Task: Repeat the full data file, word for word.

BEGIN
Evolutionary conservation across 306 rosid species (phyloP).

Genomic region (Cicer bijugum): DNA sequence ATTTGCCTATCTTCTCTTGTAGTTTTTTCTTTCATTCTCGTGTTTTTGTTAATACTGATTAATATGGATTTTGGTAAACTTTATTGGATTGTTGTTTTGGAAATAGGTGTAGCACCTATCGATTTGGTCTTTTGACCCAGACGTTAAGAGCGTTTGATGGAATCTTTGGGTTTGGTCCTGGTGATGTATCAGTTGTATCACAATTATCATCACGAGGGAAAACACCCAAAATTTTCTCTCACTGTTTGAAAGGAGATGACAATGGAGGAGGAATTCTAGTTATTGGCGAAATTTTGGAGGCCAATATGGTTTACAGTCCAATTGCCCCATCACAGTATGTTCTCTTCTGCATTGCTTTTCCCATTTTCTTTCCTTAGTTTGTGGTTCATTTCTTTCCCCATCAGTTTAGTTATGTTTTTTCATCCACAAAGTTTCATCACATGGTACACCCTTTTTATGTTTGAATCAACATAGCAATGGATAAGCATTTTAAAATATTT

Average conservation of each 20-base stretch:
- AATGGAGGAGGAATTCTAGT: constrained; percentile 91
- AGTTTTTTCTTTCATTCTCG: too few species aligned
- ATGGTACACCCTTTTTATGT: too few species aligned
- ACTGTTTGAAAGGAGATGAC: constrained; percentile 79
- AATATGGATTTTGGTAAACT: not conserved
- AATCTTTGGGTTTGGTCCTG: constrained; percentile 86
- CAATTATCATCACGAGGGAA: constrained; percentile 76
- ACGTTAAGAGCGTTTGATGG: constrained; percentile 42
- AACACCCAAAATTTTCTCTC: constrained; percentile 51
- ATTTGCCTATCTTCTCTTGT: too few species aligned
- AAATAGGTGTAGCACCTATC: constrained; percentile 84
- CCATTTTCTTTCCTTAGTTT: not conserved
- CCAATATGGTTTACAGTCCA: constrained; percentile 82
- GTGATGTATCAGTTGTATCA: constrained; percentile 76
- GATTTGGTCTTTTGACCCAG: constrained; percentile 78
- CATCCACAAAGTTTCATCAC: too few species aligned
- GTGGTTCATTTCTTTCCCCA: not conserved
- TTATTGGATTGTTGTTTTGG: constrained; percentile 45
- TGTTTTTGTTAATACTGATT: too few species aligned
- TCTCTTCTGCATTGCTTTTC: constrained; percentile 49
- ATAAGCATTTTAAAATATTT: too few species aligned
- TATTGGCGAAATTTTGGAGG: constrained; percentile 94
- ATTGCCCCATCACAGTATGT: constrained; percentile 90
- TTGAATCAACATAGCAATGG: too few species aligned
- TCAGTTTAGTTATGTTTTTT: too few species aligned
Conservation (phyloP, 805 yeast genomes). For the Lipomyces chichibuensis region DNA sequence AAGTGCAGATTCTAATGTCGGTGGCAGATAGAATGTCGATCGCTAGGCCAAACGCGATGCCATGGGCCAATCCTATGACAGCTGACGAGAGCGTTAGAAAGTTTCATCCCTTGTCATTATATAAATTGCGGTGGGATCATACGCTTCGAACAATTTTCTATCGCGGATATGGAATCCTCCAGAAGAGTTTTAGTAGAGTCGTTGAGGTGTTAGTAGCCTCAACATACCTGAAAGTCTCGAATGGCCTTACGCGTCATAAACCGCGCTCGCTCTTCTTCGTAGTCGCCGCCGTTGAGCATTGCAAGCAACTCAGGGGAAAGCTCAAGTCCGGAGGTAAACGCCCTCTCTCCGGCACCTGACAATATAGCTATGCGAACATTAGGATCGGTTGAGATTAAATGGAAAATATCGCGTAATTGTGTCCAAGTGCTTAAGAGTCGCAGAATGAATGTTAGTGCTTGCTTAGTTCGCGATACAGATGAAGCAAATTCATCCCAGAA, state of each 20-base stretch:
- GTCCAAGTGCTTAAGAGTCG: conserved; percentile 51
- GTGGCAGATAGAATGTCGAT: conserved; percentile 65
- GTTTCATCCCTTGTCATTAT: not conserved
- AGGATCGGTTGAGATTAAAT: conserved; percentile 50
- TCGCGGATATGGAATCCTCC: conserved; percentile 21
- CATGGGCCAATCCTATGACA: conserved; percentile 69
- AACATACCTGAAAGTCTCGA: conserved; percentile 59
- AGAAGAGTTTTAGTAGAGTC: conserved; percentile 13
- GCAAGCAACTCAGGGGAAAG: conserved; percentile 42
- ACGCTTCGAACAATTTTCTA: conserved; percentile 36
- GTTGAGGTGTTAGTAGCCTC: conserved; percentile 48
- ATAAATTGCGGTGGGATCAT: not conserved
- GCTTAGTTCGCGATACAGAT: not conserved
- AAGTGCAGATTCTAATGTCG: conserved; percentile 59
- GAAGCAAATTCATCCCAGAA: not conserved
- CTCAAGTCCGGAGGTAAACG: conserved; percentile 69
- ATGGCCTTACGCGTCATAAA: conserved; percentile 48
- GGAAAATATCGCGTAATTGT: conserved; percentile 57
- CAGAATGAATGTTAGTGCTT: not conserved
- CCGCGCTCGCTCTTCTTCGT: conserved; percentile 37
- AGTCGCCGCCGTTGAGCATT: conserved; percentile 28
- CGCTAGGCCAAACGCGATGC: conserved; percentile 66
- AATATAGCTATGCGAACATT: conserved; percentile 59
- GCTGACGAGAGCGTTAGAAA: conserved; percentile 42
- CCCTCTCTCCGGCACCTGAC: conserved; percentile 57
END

Evolutionary conservation across 306 rosid species (phyloP).

Genomic region (Cicer bijugum): DNA sequence ATTTGCCTATCTTCTCTTGTAGTTTTTTCTTTCATTCTCGTGTTTTTGTTAATACTGATTAATATGGATTTTGGTAAACTTTATTGGATTGTTGTTTTGGAAATAGGTGTAGCACCTATCGATTTGGTCTTTTGACCCAGACGTTAAGAGCGTTTGATGGAATCTTTGGGTTTGGTCCTGGTGATGTATCAGTTGTATCACAATTATCATCACGAGGGAAAACACCCAAAATTTTCTCTCACTGTTTGAAAGGAGATGACAATGGAGGAGGAATTCTAGTTATTGGCGAAATTTTGGAGGCCAATATGGTTTACAGTCCAATTGCCCCATCACAGTATGTTCTCTTCTGCATTGCTTTTCCCATTTTCTTTCCTTAGTTTGTGGTTCATTTCTTTCCCCATCAGTTTAGTTATGTTTTTTCATCCACAAAGTTTCATCACATGGTACACCCTTTTTATGTTTGAATCAACATAGCAATGGATAAGCATTTTAAAATATTT

Average conservation of each 20-base stretch:
- AATGGAGGAGGAATTCTAGT: constrained; percentile 91
- AGTTTTTTCTTTCATTCTCG: too few species aligned
- ATGGTACACCCTTTTTATGT: too few species aligned
- ACTGTTTGAAAGGAGATGAC: constrained; percentile 79
- AATATGGATTTTGGTAAACT: not conserved
- AATCTTTGGGTTTGGTCCTG: constrained; percentile 86
- CAATTATCATCACGAGGGAA: constrained; percentile 76
- ACGTTAAGAGCGTTTGATGG: constrained; percentile 42
- AACACCCAAAATTTTCTCTC: constrained; percentile 51
- ATTTGCCTATCTTCTCTTGT: too few species aligned
- AAATAGGTGTAGCACCTATC: constrained; percentile 84
- CCATTTTCTTTCCTTAGTTT: not conserved
- CCAATATGGTTTACAGTCCA: constrained; percentile 82
- GTGATGTATCAGTTGTATCA: constrained; percentile 76
- GATTTGGTCTTTTGACCCAG: constrained; percentile 78
- CATCCACAAAGTTTCATCAC: too few species aligned
- GTGGTTCATTTCTTTCCCCA: not conserved
- TTATTGGATTGTTGTTTTGG: constrained; percentile 45
- TGTTTTTGTTAATACTGATT: too few species aligned
- TCTCTTCTGCATTGCTTTTC: constrained; percentile 49
- ATAAGCATTTTAAAATATTT: too few species aligned
- TATTGGCGAAATTTTGGAGG: constrained; percentile 94
- ATTGCCCCATCACAGTATGT: constrained; percentile 90
- TTGAATCAACATAGCAATGG: too few species aligned
- TCAGTTTAGTTATGTTTTTT: too few species aligned
Conservation (phyloP, 805 yeast genomes). For the Lipomyces chichibuensis region DNA sequence AAGTGCAGATTCTAATGTCGGTGGCAGATAGAATGTCGATCGCTAGGCCAAACGCGATGCCATGGGCCAATCCTATGACAGCTGACGAGAGCGTTAGAAAGTTTCATCCCTTGTCATTATATAAATTGCGGTGGGATCATACGCTTCGAACAATTTTCTATCGCGGATATGGAATCCTCCAGAAGAGTTTTAGTAGAGTCGTTGAGGTGTTAGTAGCCTCAACATACCTGAAAGTCTCGAATGGCCTTACGCGTCATAAACCGCGCTCGCTCTTCTTCGTAGTCGCCGCCGTTGAGCATTGCAAGCAACTCAGGGGAAAGCTCAAGTCCGGAGGTAAACGCCCTCTCTCCGGCACCTGACAATATAGCTATGCGAACATTAGGATCGGTTGAGATTAAATGGAAAATATCGCGTAATTGTGTCCAAGTGCTTAAGAGTCGCAGAATGAATGTTAGTGCTTGCTTAGTTCGCGATACAGATGAAGCAAATTCATCCCAGAA, state of each 20-base stretch:
- GTCCAAGTGCTTAAGAGTCG: conserved; percentile 51
- GTGGCAGATAGAATGTCGAT: conserved; percentile 65
- GTTTCATCCCTTGTCATTAT: not conserved
- AGGATCGGTTGAGATTAAAT: conserved; percentile 50
- TCGCGGATATGGAATCCTCC: conserved; percentile 21
- CATGGGCCAATCCTATGACA: conserved; percentile 69
- AACATACCTGAAAGTCTCGA: conserved; percentile 59
- AGAAGAGTTTTAGTAGAGTC: conserved; percentile 13
- GCAAGCAACTCAGGGGAAAG: conserved; percentile 42
- ACGCTTCGAACAATTTTCTA: conserved; percentile 36
- GTTGAGGTGTTAGTAGCCTC: conserved; percentile 48
- ATAAATTGCGGTGGGATCAT: not conserved
- GCTTAGTTCGCGATACAGAT: not conserved
- AAGTGCAGATTCTAATGTCG: conserved; percentile 59
- GAAGCAAATTCATCCCAGAA: not conserved
- CTCAAGTCCGGAGGTAAACG: conserved; percentile 69
- ATGGCCTTACGCGTCATAAA: conserved; percentile 48
- GGAAAATATCGCGTAATTGT: conserved; percentile 57
- CAGAATGAATGTTAGTGCTT: not conserved
- CCGCGCTCGCTCTTCTTCGT: conserved; percentile 37
- AGTCGCCGCCGTTGAGCATT: conserved; percentile 28
- CGCTAGGCCAAACGCGATGC: conserved; percentile 66
- AATATAGCTATGCGAACATT: conserved; percentile 59
- GCTGACGAGAGCGTTAGAAA: conserved; percentile 42
- CCCTCTCTCCGGCACCTGAC: conserved; percentile 57